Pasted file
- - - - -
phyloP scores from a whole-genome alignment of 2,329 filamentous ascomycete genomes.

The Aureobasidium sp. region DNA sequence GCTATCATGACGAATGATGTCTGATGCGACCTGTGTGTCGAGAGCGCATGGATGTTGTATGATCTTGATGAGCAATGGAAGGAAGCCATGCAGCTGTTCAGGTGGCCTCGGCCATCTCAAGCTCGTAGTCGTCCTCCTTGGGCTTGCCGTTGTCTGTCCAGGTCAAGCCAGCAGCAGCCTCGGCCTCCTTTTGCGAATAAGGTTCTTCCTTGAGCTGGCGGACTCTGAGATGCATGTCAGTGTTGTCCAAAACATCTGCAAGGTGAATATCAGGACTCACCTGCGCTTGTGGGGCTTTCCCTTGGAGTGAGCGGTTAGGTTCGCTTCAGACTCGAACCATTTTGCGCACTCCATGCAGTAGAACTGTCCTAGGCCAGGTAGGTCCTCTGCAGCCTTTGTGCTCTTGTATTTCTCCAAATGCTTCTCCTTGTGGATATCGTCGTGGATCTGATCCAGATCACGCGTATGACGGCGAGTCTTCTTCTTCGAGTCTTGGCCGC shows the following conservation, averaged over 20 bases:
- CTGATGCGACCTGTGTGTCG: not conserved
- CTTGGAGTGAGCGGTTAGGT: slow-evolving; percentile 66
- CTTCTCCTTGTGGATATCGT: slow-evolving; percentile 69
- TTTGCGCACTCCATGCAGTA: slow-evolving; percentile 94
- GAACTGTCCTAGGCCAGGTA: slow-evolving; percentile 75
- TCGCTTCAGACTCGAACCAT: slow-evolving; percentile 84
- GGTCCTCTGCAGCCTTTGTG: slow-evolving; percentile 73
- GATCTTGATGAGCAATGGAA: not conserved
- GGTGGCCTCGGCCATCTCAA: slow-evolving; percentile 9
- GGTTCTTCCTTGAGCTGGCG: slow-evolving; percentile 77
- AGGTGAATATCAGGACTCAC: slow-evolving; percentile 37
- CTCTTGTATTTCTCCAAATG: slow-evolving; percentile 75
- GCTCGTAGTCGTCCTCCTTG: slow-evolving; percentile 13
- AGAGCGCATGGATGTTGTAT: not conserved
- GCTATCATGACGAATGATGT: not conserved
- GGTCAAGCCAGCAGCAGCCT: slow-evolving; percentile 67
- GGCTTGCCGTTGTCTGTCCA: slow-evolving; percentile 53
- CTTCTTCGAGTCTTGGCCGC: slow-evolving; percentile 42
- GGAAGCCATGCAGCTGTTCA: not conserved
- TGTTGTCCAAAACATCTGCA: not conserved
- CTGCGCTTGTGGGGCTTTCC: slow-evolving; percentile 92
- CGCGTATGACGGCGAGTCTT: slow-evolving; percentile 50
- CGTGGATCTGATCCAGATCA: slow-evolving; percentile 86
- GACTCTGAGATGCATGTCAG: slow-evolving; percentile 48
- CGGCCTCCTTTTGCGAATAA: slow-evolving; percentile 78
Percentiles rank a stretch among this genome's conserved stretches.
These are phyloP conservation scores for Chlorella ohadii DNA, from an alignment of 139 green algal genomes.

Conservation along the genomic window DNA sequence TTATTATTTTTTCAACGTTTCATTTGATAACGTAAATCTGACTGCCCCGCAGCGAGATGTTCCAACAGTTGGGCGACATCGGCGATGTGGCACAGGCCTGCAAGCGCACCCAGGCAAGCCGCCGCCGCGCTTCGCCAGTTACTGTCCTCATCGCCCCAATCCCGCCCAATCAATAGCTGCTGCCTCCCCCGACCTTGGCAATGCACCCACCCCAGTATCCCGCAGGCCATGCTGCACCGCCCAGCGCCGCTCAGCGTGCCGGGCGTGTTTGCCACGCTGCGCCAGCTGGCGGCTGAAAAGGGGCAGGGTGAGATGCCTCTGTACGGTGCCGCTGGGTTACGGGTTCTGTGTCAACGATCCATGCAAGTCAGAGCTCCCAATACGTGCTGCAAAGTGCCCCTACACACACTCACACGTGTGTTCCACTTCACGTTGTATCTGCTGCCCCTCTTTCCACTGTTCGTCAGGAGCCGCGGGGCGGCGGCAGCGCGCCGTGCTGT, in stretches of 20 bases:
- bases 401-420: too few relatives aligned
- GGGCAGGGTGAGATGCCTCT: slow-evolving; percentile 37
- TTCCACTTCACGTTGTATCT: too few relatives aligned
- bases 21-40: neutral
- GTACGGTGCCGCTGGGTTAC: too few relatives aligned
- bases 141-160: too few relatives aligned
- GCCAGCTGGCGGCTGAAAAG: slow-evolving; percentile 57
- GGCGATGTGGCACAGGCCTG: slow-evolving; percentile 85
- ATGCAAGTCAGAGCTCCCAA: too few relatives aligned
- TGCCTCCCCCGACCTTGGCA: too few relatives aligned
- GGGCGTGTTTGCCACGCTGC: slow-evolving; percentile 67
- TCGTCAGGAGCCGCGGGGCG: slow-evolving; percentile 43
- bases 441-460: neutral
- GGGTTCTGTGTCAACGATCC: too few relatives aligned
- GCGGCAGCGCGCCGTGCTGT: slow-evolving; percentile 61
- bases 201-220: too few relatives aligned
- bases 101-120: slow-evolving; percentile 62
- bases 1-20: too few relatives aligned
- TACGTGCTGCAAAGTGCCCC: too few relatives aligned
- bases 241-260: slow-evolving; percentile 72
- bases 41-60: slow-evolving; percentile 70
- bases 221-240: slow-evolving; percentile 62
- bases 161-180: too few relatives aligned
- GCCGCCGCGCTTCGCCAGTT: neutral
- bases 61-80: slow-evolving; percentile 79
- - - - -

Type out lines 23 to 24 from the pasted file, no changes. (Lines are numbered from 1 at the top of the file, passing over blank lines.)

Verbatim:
- CTGCGCTTGTGGGGCTTTCC: slow-evolving; percentile 92
- CGCGTATGACGGCGAGTCTT: slow-evolving; percentile 50